The foundation of the Republic of Latvia in November 1918 went hand in hand with significant changes for the Jewish population: From then on, Jewish citizens had equal rights as well as the opportunity to become politically active and set up and manage their own cultural institutions. A small minority of the Jewish population was thoroughly assimilated to German culture and occasionally referred to themselves as "Germans of Jewish faith." Very little is known about the milieu of this group that experienced a cultural renaissance in Latvia as a result of the tolerant legislative attitude towards minorities in the time between the world wars. A new research project at Johannes Gutenberg University Mainz (JGU) intends to address this topic and explore the lifestyle of German-acculturated Jews and their cultural interactions with Germans in the period in question. The project "Jews and Germans in Latvia 1919-1939: Routes of acculturation, Identity, Reception" is being sponsored by the Federal Government Commissioner for Culture and the Media, Monika Grütters. Funding is being provided as part of the program on German-Jewish Lifeworlds in Eastern Europe and will amount to EUR 80,000 over the next four years.
In 1918, Jewish society in Latvia was diverse in terms of both its religious and cultural manifestations. Yiddish-speaking Jews who had migrated from Riga and Kurland during the second half of the 19th century formed the largest group. A smaller group of educated Jews had adopted a Russian cultural outlook. Especially characteristic of the city of Riga and the Kurland region in Latvia's east, however, was the group of so-called Kurland Jews who had been granted official protected status and had lived here since the 18th century and were already becoming increasingly assimilated to German culture by the beginning of the 19th century. They all enjoyed full cultural autonomy in the young nation state, as did the Russian and German minorities in Latvia.
Comparing the situation of Jews who had assimilated themselves to Russian or German culture
A good deal is already known about the situation of Jews who had become Russian-acculturated, in particular thanks to the groundwork of Dr. Svetlana Bogojavlenska, a researcher in the field of Eastern European History at Mainz University. "We know that it was the end of the Tsarist regime that gave this group the opportunity to consider themselves culturally Russian," said the historian. Around six per cent of all Jews in Latvia used Russian as their mother tongue in daily life. A common language and education gave rise to close relationships between Russian and Jewish intellectuals. Russian-language newspapers were published by journalists of Jewish ethnicity, Jewish lawyers joined the Russian judicial association, and Jewish families sent their children to Russian middle schools.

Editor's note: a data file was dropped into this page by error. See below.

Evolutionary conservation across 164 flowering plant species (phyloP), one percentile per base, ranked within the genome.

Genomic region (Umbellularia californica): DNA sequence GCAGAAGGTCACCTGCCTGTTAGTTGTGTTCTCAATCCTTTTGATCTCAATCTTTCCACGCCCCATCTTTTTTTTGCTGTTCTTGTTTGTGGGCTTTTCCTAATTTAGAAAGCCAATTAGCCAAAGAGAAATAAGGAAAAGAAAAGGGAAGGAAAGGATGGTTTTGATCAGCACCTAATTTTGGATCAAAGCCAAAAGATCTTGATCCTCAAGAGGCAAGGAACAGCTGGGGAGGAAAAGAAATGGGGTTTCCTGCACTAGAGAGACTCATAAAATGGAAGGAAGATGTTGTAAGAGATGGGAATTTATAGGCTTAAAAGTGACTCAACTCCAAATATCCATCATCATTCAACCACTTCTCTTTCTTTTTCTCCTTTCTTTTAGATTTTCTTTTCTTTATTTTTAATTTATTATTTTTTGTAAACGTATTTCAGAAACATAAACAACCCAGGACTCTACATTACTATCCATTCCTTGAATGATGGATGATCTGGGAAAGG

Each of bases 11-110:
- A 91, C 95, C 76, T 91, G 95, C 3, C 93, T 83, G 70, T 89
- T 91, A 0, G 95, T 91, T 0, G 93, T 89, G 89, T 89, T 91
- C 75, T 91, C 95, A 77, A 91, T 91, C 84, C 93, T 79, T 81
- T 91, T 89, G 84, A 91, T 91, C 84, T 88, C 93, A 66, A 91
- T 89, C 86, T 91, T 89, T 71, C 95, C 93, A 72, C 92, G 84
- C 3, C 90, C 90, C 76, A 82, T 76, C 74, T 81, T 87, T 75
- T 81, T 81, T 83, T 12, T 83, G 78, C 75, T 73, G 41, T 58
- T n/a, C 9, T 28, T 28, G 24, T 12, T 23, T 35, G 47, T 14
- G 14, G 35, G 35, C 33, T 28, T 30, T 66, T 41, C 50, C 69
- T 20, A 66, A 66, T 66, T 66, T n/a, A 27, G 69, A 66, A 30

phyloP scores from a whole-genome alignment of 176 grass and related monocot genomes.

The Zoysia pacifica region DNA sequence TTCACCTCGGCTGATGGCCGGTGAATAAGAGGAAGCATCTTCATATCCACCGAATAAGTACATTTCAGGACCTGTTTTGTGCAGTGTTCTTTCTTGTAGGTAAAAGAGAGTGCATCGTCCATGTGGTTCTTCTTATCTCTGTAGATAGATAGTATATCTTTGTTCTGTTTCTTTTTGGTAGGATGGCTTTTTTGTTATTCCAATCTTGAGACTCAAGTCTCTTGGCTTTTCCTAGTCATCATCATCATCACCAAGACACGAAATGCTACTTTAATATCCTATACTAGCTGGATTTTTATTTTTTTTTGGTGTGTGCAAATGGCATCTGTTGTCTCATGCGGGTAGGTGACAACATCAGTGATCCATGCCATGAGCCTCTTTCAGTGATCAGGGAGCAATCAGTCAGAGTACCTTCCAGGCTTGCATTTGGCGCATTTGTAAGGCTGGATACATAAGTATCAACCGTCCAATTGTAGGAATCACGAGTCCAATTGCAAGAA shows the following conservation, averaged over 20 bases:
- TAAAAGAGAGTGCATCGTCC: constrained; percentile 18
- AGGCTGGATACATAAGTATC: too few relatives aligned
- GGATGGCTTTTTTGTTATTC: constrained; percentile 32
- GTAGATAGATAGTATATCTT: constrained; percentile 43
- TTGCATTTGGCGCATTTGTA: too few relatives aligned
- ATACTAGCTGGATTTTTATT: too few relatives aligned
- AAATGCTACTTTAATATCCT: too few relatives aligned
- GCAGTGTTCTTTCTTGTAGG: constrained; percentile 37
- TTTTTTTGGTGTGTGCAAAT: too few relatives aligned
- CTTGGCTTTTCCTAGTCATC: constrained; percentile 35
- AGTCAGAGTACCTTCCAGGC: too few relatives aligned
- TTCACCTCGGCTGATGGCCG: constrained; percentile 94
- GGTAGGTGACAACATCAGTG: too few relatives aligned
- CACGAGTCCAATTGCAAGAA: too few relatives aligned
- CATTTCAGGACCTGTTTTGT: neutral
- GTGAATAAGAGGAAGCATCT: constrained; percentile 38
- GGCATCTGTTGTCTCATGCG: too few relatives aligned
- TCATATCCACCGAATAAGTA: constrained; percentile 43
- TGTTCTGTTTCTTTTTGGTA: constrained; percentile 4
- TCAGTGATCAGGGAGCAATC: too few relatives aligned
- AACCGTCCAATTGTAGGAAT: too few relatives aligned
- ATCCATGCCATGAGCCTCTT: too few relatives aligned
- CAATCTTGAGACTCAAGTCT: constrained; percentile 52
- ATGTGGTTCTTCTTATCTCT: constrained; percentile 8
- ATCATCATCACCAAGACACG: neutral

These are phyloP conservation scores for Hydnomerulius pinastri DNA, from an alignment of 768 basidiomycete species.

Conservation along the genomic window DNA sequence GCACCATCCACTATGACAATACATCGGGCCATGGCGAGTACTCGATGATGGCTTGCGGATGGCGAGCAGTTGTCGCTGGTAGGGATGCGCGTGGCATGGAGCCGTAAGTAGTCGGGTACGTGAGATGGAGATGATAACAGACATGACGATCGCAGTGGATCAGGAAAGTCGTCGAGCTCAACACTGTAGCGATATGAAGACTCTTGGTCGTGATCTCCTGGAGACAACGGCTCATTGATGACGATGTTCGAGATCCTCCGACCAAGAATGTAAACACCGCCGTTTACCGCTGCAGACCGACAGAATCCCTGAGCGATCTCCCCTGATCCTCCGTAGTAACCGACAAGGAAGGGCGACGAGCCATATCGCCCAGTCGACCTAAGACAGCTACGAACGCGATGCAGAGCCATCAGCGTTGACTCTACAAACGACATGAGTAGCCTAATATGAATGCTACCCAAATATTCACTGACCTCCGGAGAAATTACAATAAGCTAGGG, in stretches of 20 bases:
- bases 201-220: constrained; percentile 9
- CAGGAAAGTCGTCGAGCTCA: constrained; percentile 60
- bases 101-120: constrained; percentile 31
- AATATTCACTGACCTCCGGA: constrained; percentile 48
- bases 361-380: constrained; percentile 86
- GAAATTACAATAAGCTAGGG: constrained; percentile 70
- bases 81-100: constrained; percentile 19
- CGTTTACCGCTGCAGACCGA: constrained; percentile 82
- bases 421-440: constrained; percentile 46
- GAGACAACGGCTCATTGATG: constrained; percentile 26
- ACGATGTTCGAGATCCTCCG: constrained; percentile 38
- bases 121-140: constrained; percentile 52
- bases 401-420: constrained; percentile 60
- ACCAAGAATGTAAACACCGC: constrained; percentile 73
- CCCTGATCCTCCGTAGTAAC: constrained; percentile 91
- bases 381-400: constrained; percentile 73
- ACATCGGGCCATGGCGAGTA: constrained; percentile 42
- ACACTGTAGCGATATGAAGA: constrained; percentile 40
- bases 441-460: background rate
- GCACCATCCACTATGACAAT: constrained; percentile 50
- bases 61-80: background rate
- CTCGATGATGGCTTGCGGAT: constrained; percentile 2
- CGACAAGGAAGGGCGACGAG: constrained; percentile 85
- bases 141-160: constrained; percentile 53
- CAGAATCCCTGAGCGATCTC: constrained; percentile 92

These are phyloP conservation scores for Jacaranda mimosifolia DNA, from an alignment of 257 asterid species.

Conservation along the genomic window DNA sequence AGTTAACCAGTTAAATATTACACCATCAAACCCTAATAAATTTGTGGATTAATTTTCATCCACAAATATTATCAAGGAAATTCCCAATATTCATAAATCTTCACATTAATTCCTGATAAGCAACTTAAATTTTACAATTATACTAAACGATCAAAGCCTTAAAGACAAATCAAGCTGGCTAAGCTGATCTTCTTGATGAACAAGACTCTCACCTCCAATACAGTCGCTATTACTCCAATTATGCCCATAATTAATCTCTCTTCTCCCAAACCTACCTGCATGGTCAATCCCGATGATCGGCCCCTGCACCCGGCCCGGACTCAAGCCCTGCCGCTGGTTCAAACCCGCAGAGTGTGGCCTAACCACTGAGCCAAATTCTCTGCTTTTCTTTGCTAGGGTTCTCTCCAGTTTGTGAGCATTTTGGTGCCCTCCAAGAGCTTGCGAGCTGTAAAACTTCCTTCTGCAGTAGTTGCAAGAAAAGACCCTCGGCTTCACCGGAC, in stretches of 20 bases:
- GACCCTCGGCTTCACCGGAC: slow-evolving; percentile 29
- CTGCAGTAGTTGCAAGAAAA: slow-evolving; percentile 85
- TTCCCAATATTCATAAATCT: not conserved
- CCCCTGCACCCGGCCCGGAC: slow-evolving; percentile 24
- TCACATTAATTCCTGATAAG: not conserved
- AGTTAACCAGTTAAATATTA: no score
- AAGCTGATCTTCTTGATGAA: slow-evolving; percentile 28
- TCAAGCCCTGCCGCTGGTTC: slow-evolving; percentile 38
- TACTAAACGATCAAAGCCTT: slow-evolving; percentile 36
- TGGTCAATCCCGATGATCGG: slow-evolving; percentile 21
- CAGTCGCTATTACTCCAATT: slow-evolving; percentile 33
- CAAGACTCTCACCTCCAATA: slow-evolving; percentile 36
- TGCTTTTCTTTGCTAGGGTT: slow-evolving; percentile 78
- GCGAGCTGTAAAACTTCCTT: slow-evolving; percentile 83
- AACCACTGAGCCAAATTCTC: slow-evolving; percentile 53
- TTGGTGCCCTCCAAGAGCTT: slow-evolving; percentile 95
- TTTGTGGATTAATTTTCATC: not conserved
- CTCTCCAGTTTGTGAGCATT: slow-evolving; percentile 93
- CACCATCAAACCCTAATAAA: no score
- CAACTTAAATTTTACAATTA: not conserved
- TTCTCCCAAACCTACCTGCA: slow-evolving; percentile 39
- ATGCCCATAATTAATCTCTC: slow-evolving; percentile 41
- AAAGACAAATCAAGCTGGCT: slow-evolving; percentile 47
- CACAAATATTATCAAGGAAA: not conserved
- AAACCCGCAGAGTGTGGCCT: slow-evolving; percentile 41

To date, the lifestyles, paths of acculturation, identity, and acceptance by the Germans living in Latvia of the actually larger number of German-acculturated Jews have been largely ignored by researchers. About 10 percent of the Jews registered as domiciled in Latvia in 1930 stated that German was the language they used at home. In Riga, 15 percent of Jews spoke German on a day-to-day basis, 21 percent in the towns of the Kurland region. "Jews therefore contributed to the spread of the German language in Latvia, as these figures show. This is also made evident by the fact that the Jewish education authority not only operated Yiddish- and Hebrew-speaking schools but also Russian- and German-speaking schools," added Bogojavlenska.
"Despite this highly interesting linguistic and cultural constellation in Latvia between the wars, we do not know how German culture specifically influenced Jewish cultural life during this period and how it was able to prevail," stated project head Jan Kusber, Professor of East European History at the JGU Department of History. As yet completely unresearched is how the German populace interacted with and perceived the Jews assimilated to German culture. The historians based in Mainz assume that most Germans had their reservations with regard to Jews, even though these latter spoke their language and had an affinity to their culture. This would be in complete contrast to the situation of Russian-acculturated Jews who were accepted by the majority of educated Russian society in Latvia and were able to participate in and contribute to Russian culture.